Why Lopezes not on BIR list of top taxpayers explainedBy Daxim L. Lucas |Philippine Daily Inquirer
The Lopez brothers are reportedly wondering why they’re not on the list of the country’s top taxpayers.
Others are wondering why the few tycoons on the list pay less than the amounts that the Bureau of Internal Revenue (BIR) collects from celebrities.
Still others are asking why several tycoons are not on the list.
Sources within the Lopez group of companies on Tuesday pointed out that family patriarch Oscar Lopez and his brother Manuel had paid P37 million and P11 million in taxes, respectively, for 2011.
“This is a Catch-22 situation,” Revenue Commissioner Kim Henares said. “Some are complaining why we published the list [of top 500 individual income tax return filers] and some are complaining why they’re not there.”
BIR, Forbes lists
The public almost instinctively juxtaposes the annual list of the country’s top 500 individual tax return filers against the list of the country’s tycoons. (Forbes magazine’s annual billionaires’ list is usually released a month earlier).
“How come Kris Aquino paid more taxes than Henry Sy Sr.?” was the complaint over social media like Twitter and Facebook the past few days.
The show-biz personality was the country’s top individual taxpayer with P49.8 million in payments versus the country’s richest man who only ranked 15th on the same list with P16.5 million.
Indeed, the agitation felt by the public is all too common. And according to experts from both the BIR and the private sector, this is also often misguided and misinformed.
“You have to make a distinction between income and assets,” Henares said. “The tycoons on the Forbes list, for example, may hold the most assets but they don’t necessarily earn the most income. There’s a big difference.”
The annual list published by tax authorities as mandated by law, she said, is based on the taxes that individuals have to pay based on transactions—not the static level of assets a person owns.
As such, President Aquino’s youngest sister who earns millions of pesos from her commercial product endorsements and TV shows may be earning more than a mall tycoon whose assets are in the form of shares of stock, Henares said. (Dividends from stocks are subject to a 20-percent final withholding tax and not subject to further levies.)
In the same vein, most of the country’s richest like those on the Forbes list are business owners whose stock holdings are subject to taxes on dividends instead of income taxes.
Employed by own firms
Those who are employed by their own firms as top officials, meanwhile, have their income taxes withheld on their behalf by the very firms they own.
“Only those who filed income tax returns (ITRs) will find themselves on the top 500 list,” the BIR chief pointed out. “If you did not file an ITR—if you had a ‘substituted filing’ where your company withheld income taxes for you and remitted it straight to the BIR, just like regular employees—it doesn’t matter how big your salary and tax payments are. You will not appear on the list.”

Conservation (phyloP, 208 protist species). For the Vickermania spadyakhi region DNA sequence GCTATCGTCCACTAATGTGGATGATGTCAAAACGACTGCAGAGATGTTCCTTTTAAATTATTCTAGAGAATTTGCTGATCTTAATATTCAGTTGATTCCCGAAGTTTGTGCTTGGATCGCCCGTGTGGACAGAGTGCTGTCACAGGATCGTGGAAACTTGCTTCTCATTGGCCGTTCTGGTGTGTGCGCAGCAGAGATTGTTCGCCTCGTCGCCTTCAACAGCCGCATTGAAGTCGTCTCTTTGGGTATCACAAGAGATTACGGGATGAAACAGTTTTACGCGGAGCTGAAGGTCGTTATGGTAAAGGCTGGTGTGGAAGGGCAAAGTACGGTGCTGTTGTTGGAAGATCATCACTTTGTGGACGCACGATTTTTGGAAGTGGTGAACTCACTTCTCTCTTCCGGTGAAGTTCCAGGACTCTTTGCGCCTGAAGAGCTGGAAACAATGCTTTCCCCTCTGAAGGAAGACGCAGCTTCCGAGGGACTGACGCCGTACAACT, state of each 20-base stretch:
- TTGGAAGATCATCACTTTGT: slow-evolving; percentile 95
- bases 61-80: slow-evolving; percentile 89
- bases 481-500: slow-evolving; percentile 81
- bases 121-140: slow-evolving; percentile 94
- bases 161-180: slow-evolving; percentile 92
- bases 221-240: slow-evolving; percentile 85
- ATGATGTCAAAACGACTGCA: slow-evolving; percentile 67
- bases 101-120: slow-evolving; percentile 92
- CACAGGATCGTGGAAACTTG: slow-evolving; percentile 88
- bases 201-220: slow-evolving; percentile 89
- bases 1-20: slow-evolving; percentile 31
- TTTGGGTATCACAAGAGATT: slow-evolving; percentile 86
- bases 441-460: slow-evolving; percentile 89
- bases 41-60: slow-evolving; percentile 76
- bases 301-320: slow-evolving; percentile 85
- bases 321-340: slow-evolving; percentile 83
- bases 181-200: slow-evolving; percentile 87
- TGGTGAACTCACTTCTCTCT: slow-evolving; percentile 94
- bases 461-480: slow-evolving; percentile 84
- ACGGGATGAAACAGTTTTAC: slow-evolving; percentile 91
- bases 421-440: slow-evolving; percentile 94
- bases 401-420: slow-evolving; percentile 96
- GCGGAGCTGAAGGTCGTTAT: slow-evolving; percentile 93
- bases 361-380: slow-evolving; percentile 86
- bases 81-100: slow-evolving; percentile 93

Henares’ explanation coincided with a flurry of complaints received by the tax bureau from people who found their names on the list (fearing that the disclosure would pose a security risk) and people who were upset at not being included (for fear of being perceived as tax dodgers).
Henares said some top officials of large corporations who found their names on the list submitted “mixed filings” which incorporated taxes due from their regular employment with income from other nonemployment-related activities.
Conversely, the president of a large conglomerate who received purely what BIR calls “compensation income” for the year—taxes for which were withheld by the employing conglomerate—would not appear on the top 500 list either.
Army of tax lawyers
Speaking on condition of anonymity, the head of one large accounting firm told the Inquirer that the country’s ranks of billionaires also employ an army of tax lawyers and auditors to minimize their tax liabilities.
“There is a difference between tax avoidance and tax evasion,” he said. “The former is legal while the latter is not.”
Henares acknowledged this, but pointed out that the wealthy should not go overboard by “incorporating” even their personal expenses under separate companies just to minimize their tax liabilities.
“There are things you cannot do,” she said.
“You cannot book groceries for your household under a separate corporation, or the salaries of your helpers, or your mobile phone bills,” Henares said.
“And remember, being on our list of top taxpayers doesn’t exempt you from further investigation,” she said.